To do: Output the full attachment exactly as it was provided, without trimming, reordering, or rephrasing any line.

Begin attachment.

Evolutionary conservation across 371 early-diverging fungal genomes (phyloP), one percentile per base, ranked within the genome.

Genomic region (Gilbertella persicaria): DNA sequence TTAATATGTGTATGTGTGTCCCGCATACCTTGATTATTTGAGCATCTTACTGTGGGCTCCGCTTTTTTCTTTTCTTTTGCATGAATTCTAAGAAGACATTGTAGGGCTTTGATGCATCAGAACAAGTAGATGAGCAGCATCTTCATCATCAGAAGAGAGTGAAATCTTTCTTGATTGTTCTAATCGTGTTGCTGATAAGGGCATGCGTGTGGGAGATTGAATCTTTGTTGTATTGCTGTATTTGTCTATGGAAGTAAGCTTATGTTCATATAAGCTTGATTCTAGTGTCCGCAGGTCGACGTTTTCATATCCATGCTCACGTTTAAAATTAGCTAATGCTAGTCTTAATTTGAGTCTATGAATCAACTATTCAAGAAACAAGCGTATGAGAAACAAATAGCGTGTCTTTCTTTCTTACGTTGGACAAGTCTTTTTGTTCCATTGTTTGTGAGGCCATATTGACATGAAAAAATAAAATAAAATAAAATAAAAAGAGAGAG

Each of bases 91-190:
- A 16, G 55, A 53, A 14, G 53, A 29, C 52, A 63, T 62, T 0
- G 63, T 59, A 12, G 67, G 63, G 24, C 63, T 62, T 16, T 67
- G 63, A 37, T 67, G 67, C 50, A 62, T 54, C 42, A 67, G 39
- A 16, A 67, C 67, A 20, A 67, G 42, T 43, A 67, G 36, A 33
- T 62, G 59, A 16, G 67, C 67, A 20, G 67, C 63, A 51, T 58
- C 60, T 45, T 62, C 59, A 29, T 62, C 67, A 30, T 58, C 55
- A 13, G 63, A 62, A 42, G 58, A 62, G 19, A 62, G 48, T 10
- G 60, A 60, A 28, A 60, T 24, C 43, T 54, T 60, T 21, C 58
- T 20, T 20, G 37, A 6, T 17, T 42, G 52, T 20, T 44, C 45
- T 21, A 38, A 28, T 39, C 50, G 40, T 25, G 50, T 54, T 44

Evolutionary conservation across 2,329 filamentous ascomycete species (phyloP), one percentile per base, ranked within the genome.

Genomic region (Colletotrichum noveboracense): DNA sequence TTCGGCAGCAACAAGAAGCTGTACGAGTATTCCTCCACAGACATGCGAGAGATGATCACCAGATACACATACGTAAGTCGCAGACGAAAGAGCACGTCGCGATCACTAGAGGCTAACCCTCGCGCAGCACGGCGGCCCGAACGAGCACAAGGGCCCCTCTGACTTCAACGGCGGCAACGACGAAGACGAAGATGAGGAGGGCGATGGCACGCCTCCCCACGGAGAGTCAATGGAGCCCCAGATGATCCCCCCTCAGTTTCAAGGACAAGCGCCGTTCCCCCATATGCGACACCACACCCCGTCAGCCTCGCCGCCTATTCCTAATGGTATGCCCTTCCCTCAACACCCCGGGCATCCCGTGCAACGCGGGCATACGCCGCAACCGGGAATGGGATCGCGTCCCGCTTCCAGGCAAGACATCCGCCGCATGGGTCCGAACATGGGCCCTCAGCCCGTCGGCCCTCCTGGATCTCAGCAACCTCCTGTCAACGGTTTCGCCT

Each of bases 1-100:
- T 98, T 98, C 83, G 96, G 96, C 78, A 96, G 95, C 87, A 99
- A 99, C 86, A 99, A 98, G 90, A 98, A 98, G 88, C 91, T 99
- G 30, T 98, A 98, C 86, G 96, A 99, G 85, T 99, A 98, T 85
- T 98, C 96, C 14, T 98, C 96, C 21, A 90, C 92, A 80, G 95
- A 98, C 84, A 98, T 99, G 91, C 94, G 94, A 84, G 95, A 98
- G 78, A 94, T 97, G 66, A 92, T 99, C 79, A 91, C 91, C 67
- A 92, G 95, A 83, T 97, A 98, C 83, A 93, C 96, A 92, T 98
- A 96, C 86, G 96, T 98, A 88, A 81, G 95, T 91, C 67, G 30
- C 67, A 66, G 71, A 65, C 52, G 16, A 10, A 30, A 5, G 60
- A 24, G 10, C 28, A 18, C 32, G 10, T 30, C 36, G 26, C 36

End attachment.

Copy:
Evolutionary conservation across 371 early-diverging fungal genomes (phyloP), one percentile per base, ranked within the genome.

Genomic region (Gilbertella persicaria): DNA sequence TTAATATGTGTATGTGTGTCCCGCATACCTTGATTATTTGAGCATCTTACTGTGGGCTCCGCTTTTTTCTTTTCTTTTGCATGAATTCTAAGAAGACATTGTAGGGCTTTGATGCATCAGAACAAGTAGATGAGCAGCATCTTCATCATCAGAAGAGAGTGAAATCTTTCTTGATTGTTCTAATCGTGTTGCTGATAAGGGCATGCGTGTGGGAGATTGAATCTTTGTTGTATTGCTGTATTTGTCTATGGAAGTAAGCTTATGTTCATATAAGCTTGATTCTAGTGTCCGCAGGTCGACGTTTTCATATCCATGCTCACGTTTAAAATTAGCTAATGCTAGTCTTAATTTGAGTCTATGAATCAACTATTCAAGAAACAAGCGTATGAGAAACAAATAGCGTGTCTTTCTTTCTTACGTTGGACAAGTCTTTTTGTTCCATTGTTTGTGAGGCCATATTGACATGAAAAAATAAAATAAAATAAAATAAAAAGAGAGAG

Each of bases 91-190:
- A 16, G 55, A 53, A 14, G 53, A 29, C 52, A 63, T 62, T 0
- G 63, T 59, A 12, G 67, G 63, G 24, C 63, T 62, T 16, T 67
- G 63, A 37, T 67, G 67, C 50, A 62, T 54, C 42, A 67, G 39
- A 16, A 67, C 67, A 20, A 67, G 42, T 43, A 67, G 36, A 33
- T 62, G 59, A 16, G 67, C 67, A 20, G 67, C 63, A 51, T 58
- C 60, T 45, T 62, C 59, A 29, T 62, C 67, A 30, T 58, C 55
- A 13, G 63, A 62, A 42, G 58, A 62, G 19, A 62, G 48, T 10
- G 60, A 60, A 28, A 60, T 24, C 43, T 54, T 60, T 21, C 58
- T 20, T 20, G 37, A 6, T 17, T 42, G 52, T 20, T 44, C 45
- T 21, A 38, A 28, T 39, C 50, G 40, T 25, G 50, T 54, T 44

Evolutionary conservation across 2,329 filamentous ascomycete species (phyloP), one percentile per base, ranked within the genome.

Genomic region (Colletotrichum noveboracense): DNA sequence TTCGGCAGCAACAAGAAGCTGTACGAGTATTCCTCCACAGACATGCGAGAGATGATCACCAGATACACATACGTAAGTCGCAGACGAAAGAGCACGTCGCGATCACTAGAGGCTAACCCTCGCGCAGCACGGCGGCCCGAACGAGCACAAGGGCCCCTCTGACTTCAACGGCGGCAACGACGAAGACGAAGATGAGGAGGGCGATGGCACGCCTCCCCACGGAGAGTCAATGGAGCCCCAGATGATCCCCCCTCAGTTTCAAGGACAAGCGCCGTTCCCCCATATGCGACACCACACCCCGTCAGCCTCGCCGCCTATTCCTAATGGTATGCCCTTCCCTCAACACCCCGGGCATCCCGTGCAACGCGGGCATACGCCGCAACCGGGAATGGGATCGCGTCCCGCTTCCAGGCAAGACATCCGCCGCATGGGTCCGAACATGGGCCCTCAGCCCGTCGGCCCTCCTGGATCTCAGCAACCTCCTGTCAACGGTTTCGCCT

Each of bases 1-100:
- T 98, T 98, C 83, G 96, G 96, C 78, A 96, G 95, C 87, A 99
- A 99, C 86, A 99, A 98, G 90, A 98, A 98, G 88, C 91, T 99
- G 30, T 98, A 98, C 86, G 96, A 99, G 85, T 99, A 98, T 85
- T 98, C 96, C 14, T 98, C 96, C 21, A 90, C 92, A 80, G 95
- A 98, C 84, A 98, T 99, G 91, C 94, G 94, A 84, G 95, A 98
- G 78, A 94, T 97, G 66, A 92, T 99, C 79, A 91, C 91, C 67
- A 92, G 95, A 83, T 97, A 98, C 83, A 93, C 96, A 92, T 98
- A 96, C 86, G 96, T 98, A 88, A 81, G 95, T 91, C 67, G 30
- C 67, A 66, G 71, A 65, C 52, G 16, A 10, A 30, A 5, G 60
- A 24, G 10, C 28, A 18, C 32, G 10, T 30, C 36, G 26, C 36